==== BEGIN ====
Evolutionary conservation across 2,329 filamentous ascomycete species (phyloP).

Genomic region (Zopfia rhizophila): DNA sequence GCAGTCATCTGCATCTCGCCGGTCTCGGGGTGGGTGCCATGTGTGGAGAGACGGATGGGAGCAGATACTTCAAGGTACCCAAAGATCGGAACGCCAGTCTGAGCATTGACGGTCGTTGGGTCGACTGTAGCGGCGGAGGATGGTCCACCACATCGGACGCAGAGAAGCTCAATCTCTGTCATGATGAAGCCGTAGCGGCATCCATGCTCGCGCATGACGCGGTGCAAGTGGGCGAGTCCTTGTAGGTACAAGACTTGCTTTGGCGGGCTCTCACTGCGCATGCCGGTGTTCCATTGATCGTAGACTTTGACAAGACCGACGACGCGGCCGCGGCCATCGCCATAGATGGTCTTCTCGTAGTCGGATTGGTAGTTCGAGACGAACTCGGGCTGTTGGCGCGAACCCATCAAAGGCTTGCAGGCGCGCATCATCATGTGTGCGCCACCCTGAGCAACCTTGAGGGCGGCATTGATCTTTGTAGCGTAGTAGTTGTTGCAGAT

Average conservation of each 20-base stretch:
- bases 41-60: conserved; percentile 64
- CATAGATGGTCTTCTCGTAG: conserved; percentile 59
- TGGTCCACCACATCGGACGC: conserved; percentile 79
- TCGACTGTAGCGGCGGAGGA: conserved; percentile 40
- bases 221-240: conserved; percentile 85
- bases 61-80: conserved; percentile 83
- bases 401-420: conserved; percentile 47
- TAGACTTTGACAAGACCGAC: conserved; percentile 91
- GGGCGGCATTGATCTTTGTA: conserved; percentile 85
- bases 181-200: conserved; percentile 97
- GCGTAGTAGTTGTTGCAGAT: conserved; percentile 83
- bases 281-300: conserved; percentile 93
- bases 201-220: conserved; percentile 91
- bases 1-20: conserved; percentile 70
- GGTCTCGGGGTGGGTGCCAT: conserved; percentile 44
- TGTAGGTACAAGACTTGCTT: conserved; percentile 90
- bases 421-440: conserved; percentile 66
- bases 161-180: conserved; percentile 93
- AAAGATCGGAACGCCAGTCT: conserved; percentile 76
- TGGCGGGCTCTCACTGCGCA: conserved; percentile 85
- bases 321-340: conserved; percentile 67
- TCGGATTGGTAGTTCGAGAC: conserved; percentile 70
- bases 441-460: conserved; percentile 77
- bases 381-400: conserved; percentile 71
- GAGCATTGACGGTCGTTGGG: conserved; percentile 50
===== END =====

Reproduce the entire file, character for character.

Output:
Evolutionary conservation across 2,329 filamentous ascomycete species (phyloP).

Genomic region (Zopfia rhizophila): DNA sequence GCAGTCATCTGCATCTCGCCGGTCTCGGGGTGGGTGCCATGTGTGGAGAGACGGATGGGAGCAGATACTTCAAGGTACCCAAAGATCGGAACGCCAGTCTGAGCATTGACGGTCGTTGGGTCGACTGTAGCGGCGGAGGATGGTCCACCACATCGGACGCAGAGAAGCTCAATCTCTGTCATGATGAAGCCGTAGCGGCATCCATGCTCGCGCATGACGCGGTGCAAGTGGGCGAGTCCTTGTAGGTACAAGACTTGCTTTGGCGGGCTCTCACTGCGCATGCCGGTGTTCCATTGATCGTAGACTTTGACAAGACCGACGACGCGGCCGCGGCCATCGCCATAGATGGTCTTCTCGTAGTCGGATTGGTAGTTCGAGACGAACTCGGGCTGTTGGCGCGAACCCATCAAAGGCTTGCAGGCGCGCATCATCATGTGTGCGCCACCCTGAGCAACCTTGAGGGCGGCATTGATCTTTGTAGCGTAGTAGTTGTTGCAGAT

Average conservation of each 20-base stretch:
- bases 41-60: conserved; percentile 64
- CATAGATGGTCTTCTCGTAG: conserved; percentile 59
- TGGTCCACCACATCGGACGC: conserved; percentile 79
- TCGACTGTAGCGGCGGAGGA: conserved; percentile 40
- bases 221-240: conserved; percentile 85
- bases 61-80: conserved; percentile 83
- bases 401-420: conserved; percentile 47
- TAGACTTTGACAAGACCGAC: conserved; percentile 91
- GGGCGGCATTGATCTTTGTA: conserved; percentile 85
- bases 181-200: conserved; percentile 97
- GCGTAGTAGTTGTTGCAGAT: conserved; percentile 83
- bases 281-300: conserved; percentile 93
- bases 201-220: conserved; percentile 91
- bases 1-20: conserved; percentile 70
- GGTCTCGGGGTGGGTGCCAT: conserved; percentile 44
- TGTAGGTACAAGACTTGCTT: conserved; percentile 90
- bases 421-440: conserved; percentile 66
- bases 161-180: conserved; percentile 93
- AAAGATCGGAACGCCAGTCT: conserved; percentile 76
- TGGCGGGCTCTCACTGCGCA: conserved; percentile 85
- bases 321-340: conserved; percentile 67
- TCGGATTGGTAGTTCGAGAC: conserved; percentile 70
- bases 441-460: conserved; percentile 77
- bases 381-400: conserved; percentile 71
- GAGCATTGACGGTCGTTGGG: conserved; percentile 50